Subject(s)
Acute Kidney Injury/epidemiology , COVID-19/epidemiology , Heart Failure/epidemiology , Hypertension/epidemiology , Pneumonia/epidemiology , Respiratory Insufficiency/epidemiology , Sepsis/epidemiology , Age Factors , Aged , Angiotensin Receptor Antagonists/therapeutic use , Angiotensin-Converting Enzyme Inhibitors/therapeutic use , Antiviral Agents/therapeutic use , COVID-19/metabolism , COVID-19/therapy , Creatinine/metabolism , Female , Germany/epidemiology , Hospital Mortality , Humans , Hypertension/drug therapy , Italy/epidemiology , L-Lactate Dehydrogenase/metabolism , Male , Middle Aged , Multivariate Analysis , Noninvasive Ventilation , Proportional Hazards Models , Registries , Respiration, Artificial , SARS-CoV-2 , Severity of Illness Index , Spain/epidemiology
13.
BMJ Nutr Prev Health ; 4(1): 285-292, 2021.
Article in English | MEDLINE | ID: covidwho-1282094

ABSTRACT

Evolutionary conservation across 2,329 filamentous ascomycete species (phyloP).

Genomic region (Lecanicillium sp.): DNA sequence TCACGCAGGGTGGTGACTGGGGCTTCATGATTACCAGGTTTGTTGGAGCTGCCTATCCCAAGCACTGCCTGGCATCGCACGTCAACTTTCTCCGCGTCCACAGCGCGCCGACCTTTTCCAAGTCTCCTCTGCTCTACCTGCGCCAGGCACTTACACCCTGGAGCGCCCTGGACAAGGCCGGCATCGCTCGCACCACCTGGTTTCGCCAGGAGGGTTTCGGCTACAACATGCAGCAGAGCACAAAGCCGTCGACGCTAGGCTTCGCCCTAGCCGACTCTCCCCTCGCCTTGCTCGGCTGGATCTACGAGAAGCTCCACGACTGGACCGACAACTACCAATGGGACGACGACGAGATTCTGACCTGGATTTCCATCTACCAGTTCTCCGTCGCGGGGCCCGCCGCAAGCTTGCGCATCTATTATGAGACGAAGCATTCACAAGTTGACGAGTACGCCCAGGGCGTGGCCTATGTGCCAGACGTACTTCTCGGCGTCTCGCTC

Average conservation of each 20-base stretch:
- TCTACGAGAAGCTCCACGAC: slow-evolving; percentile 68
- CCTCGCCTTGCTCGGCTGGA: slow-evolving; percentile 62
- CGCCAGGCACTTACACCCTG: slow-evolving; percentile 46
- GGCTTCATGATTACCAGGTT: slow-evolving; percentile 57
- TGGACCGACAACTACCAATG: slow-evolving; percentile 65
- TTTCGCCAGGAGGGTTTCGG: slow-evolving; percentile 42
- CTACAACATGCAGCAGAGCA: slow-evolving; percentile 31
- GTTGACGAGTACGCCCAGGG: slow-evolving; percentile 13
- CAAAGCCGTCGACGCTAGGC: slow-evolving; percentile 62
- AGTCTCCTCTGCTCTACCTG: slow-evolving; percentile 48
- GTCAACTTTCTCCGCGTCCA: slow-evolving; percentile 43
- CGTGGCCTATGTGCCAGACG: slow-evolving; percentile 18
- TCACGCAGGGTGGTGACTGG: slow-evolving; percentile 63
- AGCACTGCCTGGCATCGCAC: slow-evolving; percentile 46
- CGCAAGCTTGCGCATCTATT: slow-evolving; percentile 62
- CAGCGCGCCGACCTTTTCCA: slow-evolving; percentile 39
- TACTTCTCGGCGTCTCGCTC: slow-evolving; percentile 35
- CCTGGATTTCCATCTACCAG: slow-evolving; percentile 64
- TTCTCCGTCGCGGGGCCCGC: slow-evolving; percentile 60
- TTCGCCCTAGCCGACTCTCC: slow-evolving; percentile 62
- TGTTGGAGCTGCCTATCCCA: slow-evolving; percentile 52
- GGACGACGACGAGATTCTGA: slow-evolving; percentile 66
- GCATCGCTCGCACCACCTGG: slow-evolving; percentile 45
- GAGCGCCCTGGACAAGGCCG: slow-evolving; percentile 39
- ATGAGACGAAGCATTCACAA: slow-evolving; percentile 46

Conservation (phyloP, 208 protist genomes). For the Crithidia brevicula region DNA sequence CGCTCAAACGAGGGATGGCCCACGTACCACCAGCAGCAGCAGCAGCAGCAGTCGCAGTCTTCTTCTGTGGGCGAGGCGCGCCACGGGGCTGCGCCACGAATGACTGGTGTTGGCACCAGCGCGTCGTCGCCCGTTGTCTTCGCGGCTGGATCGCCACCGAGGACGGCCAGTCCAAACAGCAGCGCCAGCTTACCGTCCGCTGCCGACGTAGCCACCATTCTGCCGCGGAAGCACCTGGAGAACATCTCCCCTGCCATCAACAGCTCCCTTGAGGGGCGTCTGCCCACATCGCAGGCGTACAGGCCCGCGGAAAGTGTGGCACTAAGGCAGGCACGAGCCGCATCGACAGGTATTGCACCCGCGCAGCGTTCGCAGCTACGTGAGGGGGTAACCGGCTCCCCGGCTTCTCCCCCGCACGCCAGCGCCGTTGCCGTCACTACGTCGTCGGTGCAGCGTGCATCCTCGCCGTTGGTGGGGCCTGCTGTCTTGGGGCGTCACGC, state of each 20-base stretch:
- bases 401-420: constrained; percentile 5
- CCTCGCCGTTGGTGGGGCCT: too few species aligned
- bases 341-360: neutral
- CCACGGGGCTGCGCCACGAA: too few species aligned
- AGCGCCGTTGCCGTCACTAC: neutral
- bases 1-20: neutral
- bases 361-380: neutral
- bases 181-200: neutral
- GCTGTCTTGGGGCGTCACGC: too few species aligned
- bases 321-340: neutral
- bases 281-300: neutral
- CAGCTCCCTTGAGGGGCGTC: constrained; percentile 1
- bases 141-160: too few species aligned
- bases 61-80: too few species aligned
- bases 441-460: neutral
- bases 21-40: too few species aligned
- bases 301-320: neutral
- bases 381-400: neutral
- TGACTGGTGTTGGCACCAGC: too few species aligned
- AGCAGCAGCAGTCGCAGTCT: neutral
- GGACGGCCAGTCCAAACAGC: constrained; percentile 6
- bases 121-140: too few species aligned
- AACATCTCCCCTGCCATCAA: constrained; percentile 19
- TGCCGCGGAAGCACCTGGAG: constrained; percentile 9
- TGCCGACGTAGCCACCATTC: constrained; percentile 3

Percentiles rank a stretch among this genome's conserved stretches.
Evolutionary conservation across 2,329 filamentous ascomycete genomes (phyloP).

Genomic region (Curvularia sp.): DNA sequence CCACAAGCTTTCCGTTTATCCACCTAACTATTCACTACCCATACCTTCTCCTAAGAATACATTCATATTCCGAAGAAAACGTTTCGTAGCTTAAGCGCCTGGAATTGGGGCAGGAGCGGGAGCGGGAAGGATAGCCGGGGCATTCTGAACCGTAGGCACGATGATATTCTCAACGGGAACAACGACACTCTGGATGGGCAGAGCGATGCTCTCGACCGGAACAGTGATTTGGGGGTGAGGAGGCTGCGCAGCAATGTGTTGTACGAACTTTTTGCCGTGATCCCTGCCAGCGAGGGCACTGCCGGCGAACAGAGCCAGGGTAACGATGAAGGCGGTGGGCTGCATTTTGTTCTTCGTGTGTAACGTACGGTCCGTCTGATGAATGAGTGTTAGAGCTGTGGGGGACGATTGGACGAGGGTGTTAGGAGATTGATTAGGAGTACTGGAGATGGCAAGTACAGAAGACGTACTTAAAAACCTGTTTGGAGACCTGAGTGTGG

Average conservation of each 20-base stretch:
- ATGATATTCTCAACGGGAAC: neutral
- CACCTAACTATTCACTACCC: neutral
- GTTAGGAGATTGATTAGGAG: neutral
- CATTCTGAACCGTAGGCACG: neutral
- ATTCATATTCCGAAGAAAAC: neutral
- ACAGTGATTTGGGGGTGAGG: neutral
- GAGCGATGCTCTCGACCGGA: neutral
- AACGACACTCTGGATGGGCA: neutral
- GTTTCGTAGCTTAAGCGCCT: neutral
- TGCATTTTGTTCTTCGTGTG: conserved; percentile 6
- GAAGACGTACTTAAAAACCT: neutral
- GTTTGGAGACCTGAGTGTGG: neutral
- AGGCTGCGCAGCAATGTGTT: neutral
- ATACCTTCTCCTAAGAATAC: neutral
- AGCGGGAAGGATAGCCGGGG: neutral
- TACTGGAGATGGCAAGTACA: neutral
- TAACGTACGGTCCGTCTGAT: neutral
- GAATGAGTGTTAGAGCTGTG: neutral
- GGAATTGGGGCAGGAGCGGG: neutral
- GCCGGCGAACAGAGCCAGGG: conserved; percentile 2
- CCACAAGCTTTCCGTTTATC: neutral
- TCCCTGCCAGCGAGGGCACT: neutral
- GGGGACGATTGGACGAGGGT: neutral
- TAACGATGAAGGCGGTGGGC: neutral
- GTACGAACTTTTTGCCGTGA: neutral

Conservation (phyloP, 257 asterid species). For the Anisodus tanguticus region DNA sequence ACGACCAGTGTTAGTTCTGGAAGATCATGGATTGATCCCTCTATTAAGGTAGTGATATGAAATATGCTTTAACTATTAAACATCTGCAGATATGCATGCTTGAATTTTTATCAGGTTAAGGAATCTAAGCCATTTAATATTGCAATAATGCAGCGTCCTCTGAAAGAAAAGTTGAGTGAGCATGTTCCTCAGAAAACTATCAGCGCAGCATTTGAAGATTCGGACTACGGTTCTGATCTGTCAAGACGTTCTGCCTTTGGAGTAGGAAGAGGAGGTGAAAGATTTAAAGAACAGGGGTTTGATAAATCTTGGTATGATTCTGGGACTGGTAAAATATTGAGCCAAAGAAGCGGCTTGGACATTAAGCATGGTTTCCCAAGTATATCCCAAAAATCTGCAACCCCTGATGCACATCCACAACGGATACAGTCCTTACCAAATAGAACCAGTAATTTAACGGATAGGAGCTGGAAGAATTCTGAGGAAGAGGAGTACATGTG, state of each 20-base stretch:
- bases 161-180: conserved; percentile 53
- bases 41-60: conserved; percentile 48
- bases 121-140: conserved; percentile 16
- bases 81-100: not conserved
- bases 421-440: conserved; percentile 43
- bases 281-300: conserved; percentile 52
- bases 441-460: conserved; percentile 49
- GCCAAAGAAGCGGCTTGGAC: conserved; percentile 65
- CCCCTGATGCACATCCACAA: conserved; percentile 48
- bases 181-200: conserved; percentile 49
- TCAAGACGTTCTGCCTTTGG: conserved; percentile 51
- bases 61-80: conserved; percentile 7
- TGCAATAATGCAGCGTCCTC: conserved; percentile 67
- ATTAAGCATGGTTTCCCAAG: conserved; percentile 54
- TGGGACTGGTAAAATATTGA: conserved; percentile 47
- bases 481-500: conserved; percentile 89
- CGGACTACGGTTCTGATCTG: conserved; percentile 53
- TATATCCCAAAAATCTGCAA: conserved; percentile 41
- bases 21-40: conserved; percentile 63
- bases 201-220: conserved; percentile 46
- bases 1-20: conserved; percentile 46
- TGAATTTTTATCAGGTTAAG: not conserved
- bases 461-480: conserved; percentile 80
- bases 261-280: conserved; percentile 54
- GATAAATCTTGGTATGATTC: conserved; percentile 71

BACKGROUND: Smoking has been associated with poorer outcomes in relation to COVID-19. Smokers have higher risk of mortality and have a more severe clinical course. There is paucity of data available on this issue, and a definitive link between smoking and COVID-19 prognosis has yet to be established. METHODS: We included 5224 patients with COVID-19 with an available smoking history in a multicentre international registry Health Outcome Predictive Evaluation for COVID-19 (NCT04334291). Patients were included following an in-hospital admission with a COVID-19 diagnosis. We analysed the outcomes of patients with a current or prior history of smoking compared with the non-smoking group. The primary endpoint was all-cause in-hospital death. RESULTS: Finally, 5224 patients with COVID-19 with available smoking status were analysed. A total of 3983 (67.9%) patients were non-smokers, 934 (15.9%) were former smokers and 307 (5.2%) were active smokers. The median age was 66 years (IQR 52.0-77.0) and 58.6% were male. The most frequent comorbidities were hypertension (48.5%) and dyslipidaemia (33.0%). A relevant lung disease was present in 19.4%. In-hospital complications such sepsis (23.6%) and embolic events (4.3%) occurred more frequently in the smoker group (p<0.001 for both). All cause-death was higher among smokers (active or former smokers) compared with non-smokers (27.6 vs 18.4%, p<0.001). Following a multivariate analysis, current smoking was considered as an independent predictor of mortality (OR 1.77, 95% CI 1.11 to 2.82, p=0.017) and a combined endpoint of severe disease (OR 1.68, 95% CI 1.16 to 2.43, p=0.006). CONCLUSION: Smoking has a negative prognostic impact on patients hospitalised with COVID-19.